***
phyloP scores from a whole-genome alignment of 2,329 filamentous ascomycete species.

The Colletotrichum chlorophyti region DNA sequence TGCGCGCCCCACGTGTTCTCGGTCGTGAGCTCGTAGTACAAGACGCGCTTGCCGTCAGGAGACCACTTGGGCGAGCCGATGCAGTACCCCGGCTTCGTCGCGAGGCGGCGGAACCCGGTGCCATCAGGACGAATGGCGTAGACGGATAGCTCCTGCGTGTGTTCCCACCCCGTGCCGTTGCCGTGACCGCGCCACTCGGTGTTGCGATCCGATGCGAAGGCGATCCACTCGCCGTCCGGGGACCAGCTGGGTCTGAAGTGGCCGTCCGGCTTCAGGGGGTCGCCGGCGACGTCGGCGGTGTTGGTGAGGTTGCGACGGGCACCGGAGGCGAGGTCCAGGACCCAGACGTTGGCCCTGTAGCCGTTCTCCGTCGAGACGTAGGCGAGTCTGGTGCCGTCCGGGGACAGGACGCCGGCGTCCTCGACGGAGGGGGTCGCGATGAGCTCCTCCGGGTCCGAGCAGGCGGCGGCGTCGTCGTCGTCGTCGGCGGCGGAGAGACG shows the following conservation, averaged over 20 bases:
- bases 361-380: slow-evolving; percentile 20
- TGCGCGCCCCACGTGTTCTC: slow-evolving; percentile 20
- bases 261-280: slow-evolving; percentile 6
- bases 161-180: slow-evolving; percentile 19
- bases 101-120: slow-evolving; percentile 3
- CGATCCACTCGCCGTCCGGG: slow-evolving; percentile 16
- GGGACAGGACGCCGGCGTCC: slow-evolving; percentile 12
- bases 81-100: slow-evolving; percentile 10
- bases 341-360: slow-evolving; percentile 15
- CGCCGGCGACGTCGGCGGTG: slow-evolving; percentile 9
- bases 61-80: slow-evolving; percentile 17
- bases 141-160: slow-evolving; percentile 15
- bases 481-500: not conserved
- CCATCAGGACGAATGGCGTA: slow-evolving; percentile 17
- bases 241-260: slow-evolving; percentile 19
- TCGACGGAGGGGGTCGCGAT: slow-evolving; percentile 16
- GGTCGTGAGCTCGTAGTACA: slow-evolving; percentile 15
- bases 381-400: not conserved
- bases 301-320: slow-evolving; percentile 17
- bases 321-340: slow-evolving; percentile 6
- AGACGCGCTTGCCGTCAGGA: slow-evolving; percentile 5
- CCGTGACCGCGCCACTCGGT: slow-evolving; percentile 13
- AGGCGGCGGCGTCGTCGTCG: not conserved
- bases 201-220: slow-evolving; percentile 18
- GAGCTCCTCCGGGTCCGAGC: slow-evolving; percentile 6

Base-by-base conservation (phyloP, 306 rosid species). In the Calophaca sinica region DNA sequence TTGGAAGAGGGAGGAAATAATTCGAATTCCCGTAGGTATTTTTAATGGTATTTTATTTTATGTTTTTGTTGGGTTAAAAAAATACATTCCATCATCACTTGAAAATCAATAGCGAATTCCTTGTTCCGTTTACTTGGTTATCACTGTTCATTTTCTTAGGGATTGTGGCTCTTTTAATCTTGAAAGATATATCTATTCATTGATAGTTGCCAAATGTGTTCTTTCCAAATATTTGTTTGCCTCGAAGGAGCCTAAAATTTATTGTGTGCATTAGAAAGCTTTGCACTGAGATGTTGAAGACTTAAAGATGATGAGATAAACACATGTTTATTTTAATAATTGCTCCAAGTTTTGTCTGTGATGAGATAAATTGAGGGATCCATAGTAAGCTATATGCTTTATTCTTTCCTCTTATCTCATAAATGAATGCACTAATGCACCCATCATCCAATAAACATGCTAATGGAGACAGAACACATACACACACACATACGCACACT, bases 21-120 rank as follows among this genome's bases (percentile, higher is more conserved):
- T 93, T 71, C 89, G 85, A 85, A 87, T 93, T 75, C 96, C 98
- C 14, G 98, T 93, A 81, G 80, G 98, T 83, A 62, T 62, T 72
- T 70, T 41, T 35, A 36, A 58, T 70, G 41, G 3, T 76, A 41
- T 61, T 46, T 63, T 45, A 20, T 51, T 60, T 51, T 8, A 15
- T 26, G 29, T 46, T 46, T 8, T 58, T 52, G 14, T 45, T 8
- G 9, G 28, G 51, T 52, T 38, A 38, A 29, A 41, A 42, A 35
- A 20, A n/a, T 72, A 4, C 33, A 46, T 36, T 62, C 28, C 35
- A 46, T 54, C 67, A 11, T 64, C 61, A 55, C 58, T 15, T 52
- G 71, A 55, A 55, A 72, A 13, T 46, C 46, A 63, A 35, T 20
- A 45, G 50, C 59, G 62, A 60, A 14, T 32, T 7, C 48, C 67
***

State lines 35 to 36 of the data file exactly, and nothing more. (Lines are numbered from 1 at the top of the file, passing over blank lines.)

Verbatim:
- A 20, A n/a, T 72, A 4, C 33, A 46, T 36, T 62, C 28, C 35
- A 46, T 54, C 67, A 11, T 64, C 61, A 55, C 58, T 15, T 52